Posted by: Simon Lack | November 28, 2011

Hedge Funds Need Smart Investors

My book, The Hedge Fund Mirage, will be out in early January. Its one sentence description is that all the money ever invested in hedge funds would have earned a higher return in treasury bills instead. It’s not that there aren’t some great hedge fund managers out there – of course there are. And there are some investors who have done very nicely too. But the aggregate results are not so pretty. Hedge funds have been highly profitable – it’s just that those profits haven’t found their way to the clients. When I describe the book’s premise to people in the hedge fund industry, they invariably chuckle and note that they’re not surprised. The Math is hard to refute. But the message is more positive than that.

It is possible to invest in hedge funds and earn attractive returns. One of the ways is to select smaller funds – the vast majority of hedge funds did better when they were smaller, and so did the industry as a whole. The Financial Times has an article showing the results of some research they carried out. Investing in smaller funds (which they define as having assets under management below $500MM) does not assure success, but they found it was a good place to start. Careful due diligence was necessary to ensure the quality of returns, valuation procedures and other qualitative metrics were acceptable. It illustrates that investing in hedge funds the old-fashioned way, as it was done in the 90s, is the way to earn old-fashioned returns. You have to look beneath the radar screen, to go where most investors are not going.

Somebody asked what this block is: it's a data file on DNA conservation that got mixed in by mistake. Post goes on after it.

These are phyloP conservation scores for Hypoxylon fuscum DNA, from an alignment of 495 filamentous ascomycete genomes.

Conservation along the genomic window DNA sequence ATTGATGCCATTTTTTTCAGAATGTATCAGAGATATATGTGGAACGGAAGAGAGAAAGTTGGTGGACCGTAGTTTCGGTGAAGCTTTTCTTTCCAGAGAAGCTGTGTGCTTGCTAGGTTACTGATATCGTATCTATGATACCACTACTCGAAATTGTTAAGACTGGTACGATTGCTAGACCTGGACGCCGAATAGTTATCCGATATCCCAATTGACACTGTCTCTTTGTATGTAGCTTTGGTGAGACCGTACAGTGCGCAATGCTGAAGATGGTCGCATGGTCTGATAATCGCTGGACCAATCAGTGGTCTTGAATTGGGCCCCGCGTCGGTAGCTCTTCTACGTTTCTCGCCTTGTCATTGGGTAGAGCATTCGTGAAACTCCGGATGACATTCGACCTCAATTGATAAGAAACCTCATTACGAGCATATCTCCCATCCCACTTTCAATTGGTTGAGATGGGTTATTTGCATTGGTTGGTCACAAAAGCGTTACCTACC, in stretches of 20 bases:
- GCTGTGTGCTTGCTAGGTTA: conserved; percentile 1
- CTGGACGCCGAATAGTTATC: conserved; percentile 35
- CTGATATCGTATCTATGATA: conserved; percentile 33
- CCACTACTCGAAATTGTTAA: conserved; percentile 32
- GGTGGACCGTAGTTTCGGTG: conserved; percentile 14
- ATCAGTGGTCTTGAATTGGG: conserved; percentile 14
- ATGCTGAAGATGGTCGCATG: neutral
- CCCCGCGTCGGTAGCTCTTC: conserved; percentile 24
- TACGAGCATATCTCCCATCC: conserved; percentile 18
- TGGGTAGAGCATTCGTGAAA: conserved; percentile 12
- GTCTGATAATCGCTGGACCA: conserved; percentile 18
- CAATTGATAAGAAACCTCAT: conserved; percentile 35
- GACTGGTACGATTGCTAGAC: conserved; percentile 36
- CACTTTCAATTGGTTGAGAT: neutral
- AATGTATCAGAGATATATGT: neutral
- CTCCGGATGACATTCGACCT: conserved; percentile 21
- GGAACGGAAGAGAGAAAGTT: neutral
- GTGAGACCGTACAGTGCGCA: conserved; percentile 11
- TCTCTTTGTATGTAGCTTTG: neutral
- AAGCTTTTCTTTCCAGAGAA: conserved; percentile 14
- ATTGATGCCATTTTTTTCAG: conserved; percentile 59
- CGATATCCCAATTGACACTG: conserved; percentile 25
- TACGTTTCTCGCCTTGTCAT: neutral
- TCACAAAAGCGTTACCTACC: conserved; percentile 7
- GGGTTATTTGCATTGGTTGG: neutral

Barron’s also ran an article suggesting that fees are beginning to moderate. It’s certainly about time the “2 & 20” was adapted to better reflect the return outlook. But my favorite line in the article is a quote from Larry Powell,  deputy chief investment officer of the Utah Retirement Systems, who notes that not all hedge fund investors view the world the way he does by commenting,  “There are a lot of smart investors; however, there are a lot more dumb ones.” The world needs more smart investors. I hope Larry finds my book helpful.

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